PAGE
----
Breast cancer is usually best treated by a team of healthcare professionals who work together, often at a hospital or other healthcare facility. Your team members may include:
Breast surgeon: This surgeon specializes in operations on the breast. Whenever possible seek out a breast surgical oncologist.
Primary care doctor: Physicians who tracks your overall health
Pathologist: Doctor who identifies and grades diseases by studying cells
Surgical oncologist: This is a surgeon who specializes in treating cancer. If your treatment plan involves mastectomy or lumpectomy, a surgical oncologist should perform the surgery. Many surgical oncologists specialize in breast cancer and have completed a fellowship training program to specialize in this disease.
Reconstructive plastic surgeon: This doctor rebuilds a breast after breast cancer surgery.
Medical oncologist: This doctor generally oversees the team once a diagnosis of breast cancer is established. He or she will coordinate with other members of the healthcare team and will likely manage chemotherapy treatments, if prescribed.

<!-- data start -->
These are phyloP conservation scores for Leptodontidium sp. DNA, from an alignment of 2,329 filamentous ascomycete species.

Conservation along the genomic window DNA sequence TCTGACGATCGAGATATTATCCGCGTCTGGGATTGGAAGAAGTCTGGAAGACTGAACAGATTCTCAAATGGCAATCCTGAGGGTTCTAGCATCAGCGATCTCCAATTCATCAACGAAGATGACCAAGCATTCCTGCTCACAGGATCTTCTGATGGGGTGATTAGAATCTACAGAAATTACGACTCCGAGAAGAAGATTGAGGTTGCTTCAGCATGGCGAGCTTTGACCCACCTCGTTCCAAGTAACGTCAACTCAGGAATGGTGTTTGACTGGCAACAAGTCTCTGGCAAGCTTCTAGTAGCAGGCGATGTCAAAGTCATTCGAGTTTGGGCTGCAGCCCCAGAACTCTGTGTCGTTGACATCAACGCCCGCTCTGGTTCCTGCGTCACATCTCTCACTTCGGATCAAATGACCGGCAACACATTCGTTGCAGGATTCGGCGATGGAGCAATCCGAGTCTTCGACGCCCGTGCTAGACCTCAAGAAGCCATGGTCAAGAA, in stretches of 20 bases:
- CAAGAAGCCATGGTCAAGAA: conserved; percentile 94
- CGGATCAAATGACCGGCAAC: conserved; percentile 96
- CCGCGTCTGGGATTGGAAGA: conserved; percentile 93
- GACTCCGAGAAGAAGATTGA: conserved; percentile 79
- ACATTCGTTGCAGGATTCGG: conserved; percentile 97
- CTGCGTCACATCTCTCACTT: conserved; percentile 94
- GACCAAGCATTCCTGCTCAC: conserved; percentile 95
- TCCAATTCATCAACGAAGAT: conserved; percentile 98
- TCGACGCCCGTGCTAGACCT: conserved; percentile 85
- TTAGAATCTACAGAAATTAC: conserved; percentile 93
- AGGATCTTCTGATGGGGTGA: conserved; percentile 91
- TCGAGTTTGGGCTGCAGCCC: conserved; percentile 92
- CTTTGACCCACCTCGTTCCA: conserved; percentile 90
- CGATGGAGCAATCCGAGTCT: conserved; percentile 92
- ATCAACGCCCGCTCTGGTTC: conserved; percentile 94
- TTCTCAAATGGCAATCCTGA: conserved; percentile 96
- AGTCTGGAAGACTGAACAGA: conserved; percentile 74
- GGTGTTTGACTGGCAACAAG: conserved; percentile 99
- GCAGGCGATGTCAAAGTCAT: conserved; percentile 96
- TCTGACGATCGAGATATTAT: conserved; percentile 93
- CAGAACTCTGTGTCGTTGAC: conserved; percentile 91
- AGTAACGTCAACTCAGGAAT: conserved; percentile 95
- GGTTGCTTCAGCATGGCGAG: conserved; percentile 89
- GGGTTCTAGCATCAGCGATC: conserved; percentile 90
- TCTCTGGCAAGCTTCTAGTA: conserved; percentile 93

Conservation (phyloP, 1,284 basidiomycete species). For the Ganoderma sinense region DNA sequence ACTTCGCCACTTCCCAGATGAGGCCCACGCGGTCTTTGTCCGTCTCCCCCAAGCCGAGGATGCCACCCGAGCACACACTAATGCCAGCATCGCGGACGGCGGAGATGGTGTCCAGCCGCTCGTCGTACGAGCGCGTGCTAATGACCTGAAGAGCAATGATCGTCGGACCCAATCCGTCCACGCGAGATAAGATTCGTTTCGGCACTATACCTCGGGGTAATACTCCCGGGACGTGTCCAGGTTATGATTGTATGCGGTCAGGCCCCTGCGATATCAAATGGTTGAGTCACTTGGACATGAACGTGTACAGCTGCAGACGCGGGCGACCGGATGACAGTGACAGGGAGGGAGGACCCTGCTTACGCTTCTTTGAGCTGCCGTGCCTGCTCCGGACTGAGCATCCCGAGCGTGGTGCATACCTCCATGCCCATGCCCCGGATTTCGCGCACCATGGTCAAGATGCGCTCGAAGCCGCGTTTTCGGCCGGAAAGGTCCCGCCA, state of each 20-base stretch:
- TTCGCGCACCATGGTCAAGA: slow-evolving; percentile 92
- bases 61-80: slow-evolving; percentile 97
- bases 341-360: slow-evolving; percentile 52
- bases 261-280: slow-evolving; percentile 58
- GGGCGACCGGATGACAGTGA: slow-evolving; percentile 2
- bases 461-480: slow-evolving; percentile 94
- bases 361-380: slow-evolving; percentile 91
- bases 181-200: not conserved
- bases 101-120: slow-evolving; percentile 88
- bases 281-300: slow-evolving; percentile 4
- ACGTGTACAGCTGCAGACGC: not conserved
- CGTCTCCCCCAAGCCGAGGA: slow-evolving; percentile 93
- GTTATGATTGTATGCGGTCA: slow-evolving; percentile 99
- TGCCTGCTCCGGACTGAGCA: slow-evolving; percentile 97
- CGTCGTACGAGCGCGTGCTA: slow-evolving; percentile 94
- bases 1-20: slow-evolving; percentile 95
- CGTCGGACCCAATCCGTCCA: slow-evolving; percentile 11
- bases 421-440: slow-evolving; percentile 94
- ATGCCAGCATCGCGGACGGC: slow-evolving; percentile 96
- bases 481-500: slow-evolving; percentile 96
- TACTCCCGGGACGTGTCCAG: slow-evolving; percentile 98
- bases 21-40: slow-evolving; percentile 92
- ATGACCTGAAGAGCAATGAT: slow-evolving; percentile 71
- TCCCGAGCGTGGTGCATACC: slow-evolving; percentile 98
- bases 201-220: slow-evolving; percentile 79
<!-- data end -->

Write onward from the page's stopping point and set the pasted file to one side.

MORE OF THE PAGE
Nurse practitioner: An Advanced Practice Nurse who can provide high-quality care and treatment to patients. They can diagnose and treat a variety of health problems and inform patients about lifestyle changes that can improve their health.
Physicians assistant: Health professionals licensed to practice medicine with physician supervision. They perform a comprehensive range of medical duties, from basic primary care to high-technology specialty procedures.
Mammographer: Physician or technologist who prepares and interprets mammograms
Radiation oncologist: This doctor will develop a treatment plan for radiation therapy if it is required.
Oncology nurse: This professional provides care and education to cancer patients.
Oncology social worker: Professional who addresses psychosocial and financial needs of cancer patients
Patient navigator: A patient navigator facilitates a cancer patient through the healthcare system, ensuring they receive care efficiently, get educated about their disease and its treatment, and work through the healthcare system to ensure that the patient receives multidisciplinary care. Some specific functions can be helping the patient deal with financial issues, insurance and all other issues so that the patient can focus on recovery and treatment. Most navigators today in cancer centers are registered nurses.
In addition to the above professionals, support groups are frequently available through your treatment center. Patients can also be linked up with a survivor volunteer by contacting the American Cancer Society, the Komen for the Cure organization, Network of Strength, or other community volunteer resources. Dietitians can help with healthy food choices. Pharmacists may become trusted allies as well, since medication may be needed to help manage treatment side effects.